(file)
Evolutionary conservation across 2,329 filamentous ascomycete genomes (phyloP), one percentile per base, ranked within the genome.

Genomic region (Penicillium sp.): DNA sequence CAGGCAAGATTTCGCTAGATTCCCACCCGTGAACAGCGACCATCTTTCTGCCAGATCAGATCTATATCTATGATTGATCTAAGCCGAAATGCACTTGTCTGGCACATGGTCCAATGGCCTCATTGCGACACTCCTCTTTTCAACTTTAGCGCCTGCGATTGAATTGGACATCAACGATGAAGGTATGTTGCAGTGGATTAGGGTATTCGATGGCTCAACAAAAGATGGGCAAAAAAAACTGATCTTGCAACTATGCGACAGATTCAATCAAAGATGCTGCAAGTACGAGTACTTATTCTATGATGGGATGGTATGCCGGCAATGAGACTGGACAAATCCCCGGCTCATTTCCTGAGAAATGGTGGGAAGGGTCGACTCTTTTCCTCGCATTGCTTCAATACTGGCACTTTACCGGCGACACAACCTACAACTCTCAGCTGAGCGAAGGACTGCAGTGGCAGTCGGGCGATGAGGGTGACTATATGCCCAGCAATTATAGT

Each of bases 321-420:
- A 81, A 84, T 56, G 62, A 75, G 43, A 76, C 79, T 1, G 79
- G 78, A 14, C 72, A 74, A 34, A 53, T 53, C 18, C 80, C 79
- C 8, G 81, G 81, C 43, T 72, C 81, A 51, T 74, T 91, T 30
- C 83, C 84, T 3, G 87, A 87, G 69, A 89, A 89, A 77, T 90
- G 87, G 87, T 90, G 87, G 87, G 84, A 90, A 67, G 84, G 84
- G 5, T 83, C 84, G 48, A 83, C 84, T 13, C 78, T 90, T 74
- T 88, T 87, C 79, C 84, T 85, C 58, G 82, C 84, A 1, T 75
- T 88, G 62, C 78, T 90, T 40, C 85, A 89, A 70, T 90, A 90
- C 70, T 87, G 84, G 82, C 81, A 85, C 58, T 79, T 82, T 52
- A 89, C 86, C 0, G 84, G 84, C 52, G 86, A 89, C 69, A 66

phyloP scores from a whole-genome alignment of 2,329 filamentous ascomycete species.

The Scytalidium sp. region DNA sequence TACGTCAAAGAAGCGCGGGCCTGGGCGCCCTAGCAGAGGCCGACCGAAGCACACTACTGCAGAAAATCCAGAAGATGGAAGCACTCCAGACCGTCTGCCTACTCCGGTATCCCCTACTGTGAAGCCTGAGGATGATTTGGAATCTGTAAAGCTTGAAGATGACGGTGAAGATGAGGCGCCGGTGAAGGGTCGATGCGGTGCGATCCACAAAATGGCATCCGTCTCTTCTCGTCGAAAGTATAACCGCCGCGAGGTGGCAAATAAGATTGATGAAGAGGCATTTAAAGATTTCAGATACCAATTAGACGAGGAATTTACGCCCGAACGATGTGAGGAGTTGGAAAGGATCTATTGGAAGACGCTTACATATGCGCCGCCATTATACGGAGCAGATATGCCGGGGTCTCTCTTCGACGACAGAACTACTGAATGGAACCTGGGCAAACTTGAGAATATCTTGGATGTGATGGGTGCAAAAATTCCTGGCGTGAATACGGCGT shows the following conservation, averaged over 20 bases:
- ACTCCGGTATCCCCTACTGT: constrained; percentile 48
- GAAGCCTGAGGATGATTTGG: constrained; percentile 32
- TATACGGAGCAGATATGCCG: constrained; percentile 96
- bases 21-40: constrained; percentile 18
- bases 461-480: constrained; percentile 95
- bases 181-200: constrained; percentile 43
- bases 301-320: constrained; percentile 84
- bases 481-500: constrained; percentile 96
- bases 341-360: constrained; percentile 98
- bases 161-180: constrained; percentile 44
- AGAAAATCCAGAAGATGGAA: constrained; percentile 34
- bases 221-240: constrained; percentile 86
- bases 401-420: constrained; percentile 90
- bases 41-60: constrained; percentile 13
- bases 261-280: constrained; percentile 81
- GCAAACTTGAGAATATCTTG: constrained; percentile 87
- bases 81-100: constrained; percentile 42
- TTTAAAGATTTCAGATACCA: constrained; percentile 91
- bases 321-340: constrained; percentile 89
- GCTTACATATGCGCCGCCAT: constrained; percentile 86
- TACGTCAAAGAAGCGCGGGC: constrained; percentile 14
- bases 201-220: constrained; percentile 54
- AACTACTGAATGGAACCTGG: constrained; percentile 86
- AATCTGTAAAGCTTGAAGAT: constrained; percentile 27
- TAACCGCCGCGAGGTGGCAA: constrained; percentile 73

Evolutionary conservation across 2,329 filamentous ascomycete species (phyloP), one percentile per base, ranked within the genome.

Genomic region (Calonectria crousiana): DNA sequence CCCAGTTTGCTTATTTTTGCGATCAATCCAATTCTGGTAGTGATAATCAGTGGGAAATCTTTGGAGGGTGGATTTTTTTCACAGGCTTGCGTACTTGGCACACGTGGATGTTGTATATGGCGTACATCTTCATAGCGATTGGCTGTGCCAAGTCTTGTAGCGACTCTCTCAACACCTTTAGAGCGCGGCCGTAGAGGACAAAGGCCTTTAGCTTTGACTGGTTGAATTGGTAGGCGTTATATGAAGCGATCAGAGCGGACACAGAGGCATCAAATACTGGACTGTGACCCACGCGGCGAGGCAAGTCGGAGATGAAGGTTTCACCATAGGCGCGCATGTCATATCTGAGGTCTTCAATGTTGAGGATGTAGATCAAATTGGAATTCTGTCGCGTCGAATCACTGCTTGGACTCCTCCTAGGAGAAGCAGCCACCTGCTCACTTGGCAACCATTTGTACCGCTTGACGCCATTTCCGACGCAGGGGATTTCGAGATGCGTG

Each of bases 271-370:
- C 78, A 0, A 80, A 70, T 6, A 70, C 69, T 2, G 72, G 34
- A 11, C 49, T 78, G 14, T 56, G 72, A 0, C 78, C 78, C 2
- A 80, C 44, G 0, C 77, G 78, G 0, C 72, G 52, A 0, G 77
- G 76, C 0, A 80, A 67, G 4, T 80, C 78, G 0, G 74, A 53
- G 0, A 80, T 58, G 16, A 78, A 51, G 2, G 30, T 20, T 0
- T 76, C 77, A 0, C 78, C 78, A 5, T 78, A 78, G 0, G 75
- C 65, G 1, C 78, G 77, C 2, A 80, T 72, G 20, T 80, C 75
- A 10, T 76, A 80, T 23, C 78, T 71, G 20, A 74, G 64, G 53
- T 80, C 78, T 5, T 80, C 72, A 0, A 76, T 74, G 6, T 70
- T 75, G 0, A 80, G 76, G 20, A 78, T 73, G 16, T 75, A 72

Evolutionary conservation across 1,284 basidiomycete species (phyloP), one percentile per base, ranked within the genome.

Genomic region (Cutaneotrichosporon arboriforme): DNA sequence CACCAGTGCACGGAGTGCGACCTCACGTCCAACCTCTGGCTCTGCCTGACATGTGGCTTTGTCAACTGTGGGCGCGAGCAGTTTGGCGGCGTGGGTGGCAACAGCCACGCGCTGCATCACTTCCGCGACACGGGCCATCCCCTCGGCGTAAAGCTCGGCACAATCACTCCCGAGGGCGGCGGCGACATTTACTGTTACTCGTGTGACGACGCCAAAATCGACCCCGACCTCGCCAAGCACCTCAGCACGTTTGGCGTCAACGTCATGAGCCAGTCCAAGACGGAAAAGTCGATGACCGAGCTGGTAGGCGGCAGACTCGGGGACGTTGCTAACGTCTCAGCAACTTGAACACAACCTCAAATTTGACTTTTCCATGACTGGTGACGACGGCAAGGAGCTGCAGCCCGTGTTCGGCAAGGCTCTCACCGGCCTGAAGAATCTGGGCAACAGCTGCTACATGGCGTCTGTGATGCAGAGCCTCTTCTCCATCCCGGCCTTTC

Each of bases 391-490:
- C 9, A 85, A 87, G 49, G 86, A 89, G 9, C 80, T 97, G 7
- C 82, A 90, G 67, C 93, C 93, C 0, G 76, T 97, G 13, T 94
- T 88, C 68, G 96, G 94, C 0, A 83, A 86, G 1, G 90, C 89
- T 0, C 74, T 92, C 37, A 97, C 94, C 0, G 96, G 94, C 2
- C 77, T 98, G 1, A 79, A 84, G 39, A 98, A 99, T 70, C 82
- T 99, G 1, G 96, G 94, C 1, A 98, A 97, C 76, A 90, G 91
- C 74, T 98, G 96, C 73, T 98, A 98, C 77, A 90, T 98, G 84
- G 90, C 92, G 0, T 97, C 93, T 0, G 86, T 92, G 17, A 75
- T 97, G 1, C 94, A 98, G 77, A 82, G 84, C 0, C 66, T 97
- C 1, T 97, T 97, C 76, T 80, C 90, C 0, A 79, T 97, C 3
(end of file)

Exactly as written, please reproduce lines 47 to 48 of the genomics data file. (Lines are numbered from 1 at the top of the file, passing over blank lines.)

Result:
- G 76, C 0, A 80, A 67, G 4, T 80, C 78, G 0, G 74, A 53
- G 0, A 80, T 58, G 16, A 78, A 51, G 2, G 30, T 20, T 0